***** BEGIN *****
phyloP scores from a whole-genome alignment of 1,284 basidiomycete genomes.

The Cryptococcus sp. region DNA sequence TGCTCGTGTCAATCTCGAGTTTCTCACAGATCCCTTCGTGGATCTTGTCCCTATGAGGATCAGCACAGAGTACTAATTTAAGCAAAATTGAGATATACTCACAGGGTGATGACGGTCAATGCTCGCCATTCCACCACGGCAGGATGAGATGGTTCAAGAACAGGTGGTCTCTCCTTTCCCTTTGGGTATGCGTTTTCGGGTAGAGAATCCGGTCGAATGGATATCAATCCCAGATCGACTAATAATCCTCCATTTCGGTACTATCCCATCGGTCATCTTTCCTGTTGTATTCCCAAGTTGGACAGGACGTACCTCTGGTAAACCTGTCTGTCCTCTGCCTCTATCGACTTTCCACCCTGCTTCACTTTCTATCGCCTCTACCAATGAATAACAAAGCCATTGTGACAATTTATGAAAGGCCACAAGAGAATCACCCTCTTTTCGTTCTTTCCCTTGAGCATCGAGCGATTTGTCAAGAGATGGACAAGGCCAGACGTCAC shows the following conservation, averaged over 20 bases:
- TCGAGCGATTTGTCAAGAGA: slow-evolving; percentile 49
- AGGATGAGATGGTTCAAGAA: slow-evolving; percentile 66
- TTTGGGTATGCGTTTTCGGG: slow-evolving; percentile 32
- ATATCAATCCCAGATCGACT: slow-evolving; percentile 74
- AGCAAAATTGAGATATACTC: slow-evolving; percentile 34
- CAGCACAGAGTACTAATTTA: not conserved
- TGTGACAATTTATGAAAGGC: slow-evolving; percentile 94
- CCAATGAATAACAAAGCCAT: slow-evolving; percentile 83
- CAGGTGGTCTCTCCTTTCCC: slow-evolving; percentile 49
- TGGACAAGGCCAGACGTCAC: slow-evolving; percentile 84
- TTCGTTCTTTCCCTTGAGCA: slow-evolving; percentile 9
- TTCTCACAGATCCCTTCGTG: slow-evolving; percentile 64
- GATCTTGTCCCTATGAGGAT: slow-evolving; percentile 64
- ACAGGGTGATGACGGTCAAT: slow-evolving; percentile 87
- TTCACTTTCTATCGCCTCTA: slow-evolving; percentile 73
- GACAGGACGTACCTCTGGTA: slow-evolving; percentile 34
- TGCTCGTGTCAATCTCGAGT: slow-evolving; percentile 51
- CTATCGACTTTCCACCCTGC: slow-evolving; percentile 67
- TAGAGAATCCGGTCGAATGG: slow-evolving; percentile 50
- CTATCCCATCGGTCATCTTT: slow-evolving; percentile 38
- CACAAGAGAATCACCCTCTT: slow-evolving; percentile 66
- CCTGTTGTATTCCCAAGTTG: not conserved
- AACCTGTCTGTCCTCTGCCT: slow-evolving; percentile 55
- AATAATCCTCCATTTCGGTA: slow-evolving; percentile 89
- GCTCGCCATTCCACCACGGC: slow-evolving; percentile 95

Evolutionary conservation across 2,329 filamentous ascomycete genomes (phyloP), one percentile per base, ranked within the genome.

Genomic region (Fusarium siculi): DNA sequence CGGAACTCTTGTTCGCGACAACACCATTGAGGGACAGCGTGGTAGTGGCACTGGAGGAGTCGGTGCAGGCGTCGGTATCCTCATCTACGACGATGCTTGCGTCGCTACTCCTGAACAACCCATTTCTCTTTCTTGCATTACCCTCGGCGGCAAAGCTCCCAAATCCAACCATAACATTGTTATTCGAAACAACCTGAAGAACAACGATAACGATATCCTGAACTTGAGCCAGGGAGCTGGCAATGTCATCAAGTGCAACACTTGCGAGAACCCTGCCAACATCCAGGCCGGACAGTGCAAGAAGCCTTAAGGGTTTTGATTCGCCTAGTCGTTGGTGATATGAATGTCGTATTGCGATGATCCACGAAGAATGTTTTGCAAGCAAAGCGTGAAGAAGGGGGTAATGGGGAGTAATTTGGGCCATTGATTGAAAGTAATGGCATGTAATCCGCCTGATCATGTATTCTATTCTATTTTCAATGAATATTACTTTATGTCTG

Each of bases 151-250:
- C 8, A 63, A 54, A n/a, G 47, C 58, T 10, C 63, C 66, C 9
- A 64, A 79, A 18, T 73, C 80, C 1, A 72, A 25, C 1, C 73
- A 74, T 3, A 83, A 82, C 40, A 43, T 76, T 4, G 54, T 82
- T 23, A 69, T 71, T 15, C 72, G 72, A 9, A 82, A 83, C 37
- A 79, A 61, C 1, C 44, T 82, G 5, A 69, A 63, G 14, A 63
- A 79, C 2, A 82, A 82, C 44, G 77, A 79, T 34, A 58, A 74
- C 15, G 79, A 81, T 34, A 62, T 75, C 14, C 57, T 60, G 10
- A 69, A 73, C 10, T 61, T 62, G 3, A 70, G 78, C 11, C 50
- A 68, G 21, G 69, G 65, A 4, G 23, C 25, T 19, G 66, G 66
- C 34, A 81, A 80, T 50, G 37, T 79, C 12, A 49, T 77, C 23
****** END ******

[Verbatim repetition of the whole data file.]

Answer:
phyloP scores from a whole-genome alignment of 1,284 basidiomycete genomes.

The Cryptococcus sp. region DNA sequence TGCTCGTGTCAATCTCGAGTTTCTCACAGATCCCTTCGTGGATCTTGTCCCTATGAGGATCAGCACAGAGTACTAATTTAAGCAAAATTGAGATATACTCACAGGGTGATGACGGTCAATGCTCGCCATTCCACCACGGCAGGATGAGATGGTTCAAGAACAGGTGGTCTCTCCTTTCCCTTTGGGTATGCGTTTTCGGGTAGAGAATCCGGTCGAATGGATATCAATCCCAGATCGACTAATAATCCTCCATTTCGGTACTATCCCATCGGTCATCTTTCCTGTTGTATTCCCAAGTTGGACAGGACGTACCTCTGGTAAACCTGTCTGTCCTCTGCCTCTATCGACTTTCCACCCTGCTTCACTTTCTATCGCCTCTACCAATGAATAACAAAGCCATTGTGACAATTTATGAAAGGCCACAAGAGAATCACCCTCTTTTCGTTCTTTCCCTTGAGCATCGAGCGATTTGTCAAGAGATGGACAAGGCCAGACGTCAC shows the following conservation, averaged over 20 bases:
- TCGAGCGATTTGTCAAGAGA: slow-evolving; percentile 49
- AGGATGAGATGGTTCAAGAA: slow-evolving; percentile 66
- TTTGGGTATGCGTTTTCGGG: slow-evolving; percentile 32
- ATATCAATCCCAGATCGACT: slow-evolving; percentile 74
- AGCAAAATTGAGATATACTC: slow-evolving; percentile 34
- CAGCACAGAGTACTAATTTA: not conserved
- TGTGACAATTTATGAAAGGC: slow-evolving; percentile 94
- CCAATGAATAACAAAGCCAT: slow-evolving; percentile 83
- CAGGTGGTCTCTCCTTTCCC: slow-evolving; percentile 49
- TGGACAAGGCCAGACGTCAC: slow-evolving; percentile 84
- TTCGTTCTTTCCCTTGAGCA: slow-evolving; percentile 9
- TTCTCACAGATCCCTTCGTG: slow-evolving; percentile 64
- GATCTTGTCCCTATGAGGAT: slow-evolving; percentile 64
- ACAGGGTGATGACGGTCAAT: slow-evolving; percentile 87
- TTCACTTTCTATCGCCTCTA: slow-evolving; percentile 73
- GACAGGACGTACCTCTGGTA: slow-evolving; percentile 34
- TGCTCGTGTCAATCTCGAGT: slow-evolving; percentile 51
- CTATCGACTTTCCACCCTGC: slow-evolving; percentile 67
- TAGAGAATCCGGTCGAATGG: slow-evolving; percentile 50
- CTATCCCATCGGTCATCTTT: slow-evolving; percentile 38
- CACAAGAGAATCACCCTCTT: slow-evolving; percentile 66
- CCTGTTGTATTCCCAAGTTG: not conserved
- AACCTGTCTGTCCTCTGCCT: slow-evolving; percentile 55
- AATAATCCTCCATTTCGGTA: slow-evolving; percentile 89
- GCTCGCCATTCCACCACGGC: slow-evolving; percentile 95

Evolutionary conservation across 2,329 filamentous ascomycete genomes (phyloP), one percentile per base, ranked within the genome.

Genomic region (Fusarium siculi): DNA sequence CGGAACTCTTGTTCGCGACAACACCATTGAGGGACAGCGTGGTAGTGGCACTGGAGGAGTCGGTGCAGGCGTCGGTATCCTCATCTACGACGATGCTTGCGTCGCTACTCCTGAACAACCCATTTCTCTTTCTTGCATTACCCTCGGCGGCAAAGCTCCCAAATCCAACCATAACATTGTTATTCGAAACAACCTGAAGAACAACGATAACGATATCCTGAACTTGAGCCAGGGAGCTGGCAATGTCATCAAGTGCAACACTTGCGAGAACCCTGCCAACATCCAGGCCGGACAGTGCAAGAAGCCTTAAGGGTTTTGATTCGCCTAGTCGTTGGTGATATGAATGTCGTATTGCGATGATCCACGAAGAATGTTTTGCAAGCAAAGCGTGAAGAAGGGGGTAATGGGGAGTAATTTGGGCCATTGATTGAAAGTAATGGCATGTAATCCGCCTGATCATGTATTCTATTCTATTTTCAATGAATATTACTTTATGTCTG

Each of bases 151-250:
- C 8, A 63, A 54, A n/a, G 47, C 58, T 10, C 63, C 66, C 9
- A 64, A 79, A 18, T 73, C 80, C 1, A 72, A 25, C 1, C 73
- A 74, T 3, A 83, A 82, C 40, A 43, T 76, T 4, G 54, T 82
- T 23, A 69, T 71, T 15, C 72, G 72, A 9, A 82, A 83, C 37
- A 79, A 61, C 1, C 44, T 82, G 5, A 69, A 63, G 14, A 63
- A 79, C 2, A 82, A 82, C 44, G 77, A 79, T 34, A 58, A 74
- C 15, G 79, A 81, T 34, A 62, T 75, C 14, C 57, T 60, G 10
- A 69, A 73, C 10, T 61, T 62, G 3, A 70, G 78, C 11, C 50
- A 68, G 21, G 69, G 65, A 4, G 23, C 25, T 19, G 66, G 66
- C 34, A 81, A 80, T 50, G 37, T 79, C 12, A 49, T 77, C 23